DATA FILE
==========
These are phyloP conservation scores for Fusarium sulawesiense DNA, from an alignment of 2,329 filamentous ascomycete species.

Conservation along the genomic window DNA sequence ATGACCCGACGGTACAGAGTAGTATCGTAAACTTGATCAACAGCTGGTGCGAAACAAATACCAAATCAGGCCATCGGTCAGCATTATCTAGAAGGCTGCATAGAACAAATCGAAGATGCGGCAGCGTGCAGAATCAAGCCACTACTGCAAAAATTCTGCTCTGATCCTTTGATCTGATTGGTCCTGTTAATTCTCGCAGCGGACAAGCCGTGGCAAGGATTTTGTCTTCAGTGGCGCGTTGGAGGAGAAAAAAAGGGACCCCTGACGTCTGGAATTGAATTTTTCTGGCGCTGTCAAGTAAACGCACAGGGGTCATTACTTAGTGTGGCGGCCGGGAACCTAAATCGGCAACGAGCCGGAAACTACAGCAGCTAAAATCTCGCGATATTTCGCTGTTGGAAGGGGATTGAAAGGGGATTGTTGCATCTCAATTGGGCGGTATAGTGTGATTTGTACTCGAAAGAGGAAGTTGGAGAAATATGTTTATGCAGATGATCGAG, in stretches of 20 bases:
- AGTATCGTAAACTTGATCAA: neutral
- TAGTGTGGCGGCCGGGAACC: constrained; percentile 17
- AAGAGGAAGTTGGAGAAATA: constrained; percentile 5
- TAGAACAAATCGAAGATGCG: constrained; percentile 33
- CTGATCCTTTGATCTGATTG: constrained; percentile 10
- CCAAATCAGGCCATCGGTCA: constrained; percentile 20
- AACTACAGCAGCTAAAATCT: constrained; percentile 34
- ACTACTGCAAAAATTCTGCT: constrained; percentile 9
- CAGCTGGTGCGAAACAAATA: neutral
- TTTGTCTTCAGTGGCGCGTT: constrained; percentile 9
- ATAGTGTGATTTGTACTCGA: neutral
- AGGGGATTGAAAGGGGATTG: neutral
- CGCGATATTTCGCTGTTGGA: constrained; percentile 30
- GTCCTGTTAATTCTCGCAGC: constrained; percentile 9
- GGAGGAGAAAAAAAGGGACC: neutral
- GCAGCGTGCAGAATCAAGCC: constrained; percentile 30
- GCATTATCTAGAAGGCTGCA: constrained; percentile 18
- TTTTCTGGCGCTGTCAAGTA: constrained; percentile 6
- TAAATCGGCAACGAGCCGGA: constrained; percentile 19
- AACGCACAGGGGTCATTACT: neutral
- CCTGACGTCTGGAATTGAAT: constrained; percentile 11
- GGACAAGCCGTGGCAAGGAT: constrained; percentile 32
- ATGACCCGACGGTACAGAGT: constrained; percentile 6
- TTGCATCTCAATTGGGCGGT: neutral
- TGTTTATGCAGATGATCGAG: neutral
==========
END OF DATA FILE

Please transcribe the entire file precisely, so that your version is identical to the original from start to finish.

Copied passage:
These are phyloP conservation scores for Fusarium sulawesiense DNA, from an alignment of 2,329 filamentous ascomycete species.

Conservation along the genomic window DNA sequence ATGACCCGACGGTACAGAGTAGTATCGTAAACTTGATCAACAGCTGGTGCGAAACAAATACCAAATCAGGCCATCGGTCAGCATTATCTAGAAGGCTGCATAGAACAAATCGAAGATGCGGCAGCGTGCAGAATCAAGCCACTACTGCAAAAATTCTGCTCTGATCCTTTGATCTGATTGGTCCTGTTAATTCTCGCAGCGGACAAGCCGTGGCAAGGATTTTGTCTTCAGTGGCGCGTTGGAGGAGAAAAAAAGGGACCCCTGACGTCTGGAATTGAATTTTTCTGGCGCTGTCAAGTAAACGCACAGGGGTCATTACTTAGTGTGGCGGCCGGGAACCTAAATCGGCAACGAGCCGGAAACTACAGCAGCTAAAATCTCGCGATATTTCGCTGTTGGAAGGGGATTGAAAGGGGATTGTTGCATCTCAATTGGGCGGTATAGTGTGATTTGTACTCGAAAGAGGAAGTTGGAGAAATATGTTTATGCAGATGATCGAG, in stretches of 20 bases:
- AGTATCGTAAACTTGATCAA: neutral
- TAGTGTGGCGGCCGGGAACC: constrained; percentile 17
- AAGAGGAAGTTGGAGAAATA: constrained; percentile 5
- TAGAACAAATCGAAGATGCG: constrained; percentile 33
- CTGATCCTTTGATCTGATTG: constrained; percentile 10
- CCAAATCAGGCCATCGGTCA: constrained; percentile 20
- AACTACAGCAGCTAAAATCT: constrained; percentile 34
- ACTACTGCAAAAATTCTGCT: constrained; percentile 9
- CAGCTGGTGCGAAACAAATA: neutral
- TTTGTCTTCAGTGGCGCGTT: constrained; percentile 9
- ATAGTGTGATTTGTACTCGA: neutral
- AGGGGATTGAAAGGGGATTG: neutral
- CGCGATATTTCGCTGTTGGA: constrained; percentile 30
- GTCCTGTTAATTCTCGCAGC: constrained; percentile 9
- GGAGGAGAAAAAAAGGGACC: neutral
- GCAGCGTGCAGAATCAAGCC: constrained; percentile 30
- GCATTATCTAGAAGGCTGCA: constrained; percentile 18
- TTTTCTGGCGCTGTCAAGTA: constrained; percentile 6
- TAAATCGGCAACGAGCCGGA: constrained; percentile 19
- AACGCACAGGGGTCATTACT: neutral
- CCTGACGTCTGGAATTGAAT: constrained; percentile 11
- GGACAAGCCGTGGCAAGGAT: constrained; percentile 32
- ATGACCCGACGGTACAGAGT: constrained; percentile 6
- TTGCATCTCAATTGGGCGGT: neutral
- TGTTTATGCAGATGATCGAG: neutral